Worth knowing | thyssenkrupp provided materials for the Mars Rover project
On April 16, 2015, NASA’s Mars Science Laboratory, better known as Curiosity, passed 10 kilometers of total driving to investigate and find clues in the rocks about possible past life. Its landing in 2012 marked the culmination of hard work for many parties involved – thyssenkrupp was one of them.
In November 2011, years of work for the Jet Propulsion Lab Division of NASA (JPL) resulted in the launch of NASA’s Mars Science Laboratory. As the leading US center for robotic exploration of the solar system, JPL had been actively involved with the development of the Mars Science Laboratory rover, better known as Curiosity, for over five years.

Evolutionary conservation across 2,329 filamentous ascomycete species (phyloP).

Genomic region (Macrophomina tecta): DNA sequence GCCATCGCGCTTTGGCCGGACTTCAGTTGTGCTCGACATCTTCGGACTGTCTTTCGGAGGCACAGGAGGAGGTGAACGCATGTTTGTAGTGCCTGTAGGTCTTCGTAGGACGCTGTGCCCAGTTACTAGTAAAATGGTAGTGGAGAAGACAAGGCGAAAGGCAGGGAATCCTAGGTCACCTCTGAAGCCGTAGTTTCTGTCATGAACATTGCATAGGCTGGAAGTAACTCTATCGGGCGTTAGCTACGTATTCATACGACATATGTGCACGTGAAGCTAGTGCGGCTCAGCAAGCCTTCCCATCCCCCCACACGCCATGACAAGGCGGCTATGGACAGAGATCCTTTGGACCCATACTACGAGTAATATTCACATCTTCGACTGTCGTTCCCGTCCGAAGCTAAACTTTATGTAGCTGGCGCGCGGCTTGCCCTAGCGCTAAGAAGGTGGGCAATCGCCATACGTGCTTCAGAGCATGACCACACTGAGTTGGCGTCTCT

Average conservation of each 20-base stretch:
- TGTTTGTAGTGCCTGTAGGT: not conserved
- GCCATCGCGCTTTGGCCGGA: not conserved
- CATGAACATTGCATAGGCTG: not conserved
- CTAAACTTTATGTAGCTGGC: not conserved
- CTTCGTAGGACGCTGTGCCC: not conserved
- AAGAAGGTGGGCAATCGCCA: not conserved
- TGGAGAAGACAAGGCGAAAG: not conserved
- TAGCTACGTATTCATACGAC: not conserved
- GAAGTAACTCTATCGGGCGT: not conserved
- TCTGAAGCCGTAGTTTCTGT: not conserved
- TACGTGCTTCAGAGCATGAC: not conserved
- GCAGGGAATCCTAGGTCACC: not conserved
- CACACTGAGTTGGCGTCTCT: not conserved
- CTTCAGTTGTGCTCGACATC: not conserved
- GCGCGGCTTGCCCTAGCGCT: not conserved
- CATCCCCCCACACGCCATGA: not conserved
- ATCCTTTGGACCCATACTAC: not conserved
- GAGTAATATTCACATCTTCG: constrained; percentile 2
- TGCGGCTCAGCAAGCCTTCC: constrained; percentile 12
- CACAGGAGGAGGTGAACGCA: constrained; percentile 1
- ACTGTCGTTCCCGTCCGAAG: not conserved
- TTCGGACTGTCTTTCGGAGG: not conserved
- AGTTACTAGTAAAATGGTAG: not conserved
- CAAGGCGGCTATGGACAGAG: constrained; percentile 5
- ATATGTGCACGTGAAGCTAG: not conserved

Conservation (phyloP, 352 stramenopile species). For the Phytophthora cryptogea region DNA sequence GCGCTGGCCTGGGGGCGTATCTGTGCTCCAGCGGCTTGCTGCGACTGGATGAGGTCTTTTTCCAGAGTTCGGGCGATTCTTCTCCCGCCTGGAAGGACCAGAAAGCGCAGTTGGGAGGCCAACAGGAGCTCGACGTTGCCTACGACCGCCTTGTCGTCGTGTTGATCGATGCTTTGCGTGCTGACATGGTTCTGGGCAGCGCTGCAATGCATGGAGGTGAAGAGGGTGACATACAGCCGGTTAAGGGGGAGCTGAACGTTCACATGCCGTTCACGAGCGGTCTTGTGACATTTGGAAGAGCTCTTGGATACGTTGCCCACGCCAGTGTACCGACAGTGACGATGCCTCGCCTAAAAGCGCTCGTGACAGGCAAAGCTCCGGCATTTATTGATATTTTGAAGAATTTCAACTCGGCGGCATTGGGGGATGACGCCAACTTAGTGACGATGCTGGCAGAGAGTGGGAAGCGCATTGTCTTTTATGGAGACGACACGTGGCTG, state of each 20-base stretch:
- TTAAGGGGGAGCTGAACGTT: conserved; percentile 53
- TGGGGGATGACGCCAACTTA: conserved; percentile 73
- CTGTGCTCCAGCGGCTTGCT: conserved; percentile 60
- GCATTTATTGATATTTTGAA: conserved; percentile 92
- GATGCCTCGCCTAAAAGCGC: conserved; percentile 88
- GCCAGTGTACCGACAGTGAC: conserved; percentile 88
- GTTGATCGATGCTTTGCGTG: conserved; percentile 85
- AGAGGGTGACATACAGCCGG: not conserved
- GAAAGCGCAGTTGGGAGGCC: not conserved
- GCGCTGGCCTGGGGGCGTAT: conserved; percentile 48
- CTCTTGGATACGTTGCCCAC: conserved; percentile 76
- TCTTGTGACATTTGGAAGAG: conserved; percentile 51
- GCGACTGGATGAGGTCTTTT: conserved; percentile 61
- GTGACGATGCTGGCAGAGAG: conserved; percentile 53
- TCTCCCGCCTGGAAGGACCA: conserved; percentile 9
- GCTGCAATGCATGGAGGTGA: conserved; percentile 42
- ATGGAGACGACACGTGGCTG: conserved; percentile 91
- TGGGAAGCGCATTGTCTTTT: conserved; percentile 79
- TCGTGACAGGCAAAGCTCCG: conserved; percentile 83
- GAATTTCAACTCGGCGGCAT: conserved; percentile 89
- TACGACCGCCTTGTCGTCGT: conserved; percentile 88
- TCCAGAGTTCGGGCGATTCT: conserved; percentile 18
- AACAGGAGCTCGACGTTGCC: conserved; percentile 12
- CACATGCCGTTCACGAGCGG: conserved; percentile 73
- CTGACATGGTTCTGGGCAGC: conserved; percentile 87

The Copper and Brass Sales Division of thyssenkrupp Materials NA, provided both plate stock and forged blocks of 7050 aluminum to Jet Propulsion Lab Division of NASA (JPL). As the leading US center for robotic exploration of the solar system, JPL had been actively involved with the development of the Mars Science Laboratory rover for over five years.
The specific alloy was chosen for a reason; high strength, resistance to corrosion cracking as well as fracture toughness are just a few of the properties that make this aluminum ideal for the demanding environment the products in the aerospace industry need to withstand. The supplied materials were machined into elements of the descent stage landing gear. On August 6, 2012, the descent stage successfully guided the rover onto the surface of Mars.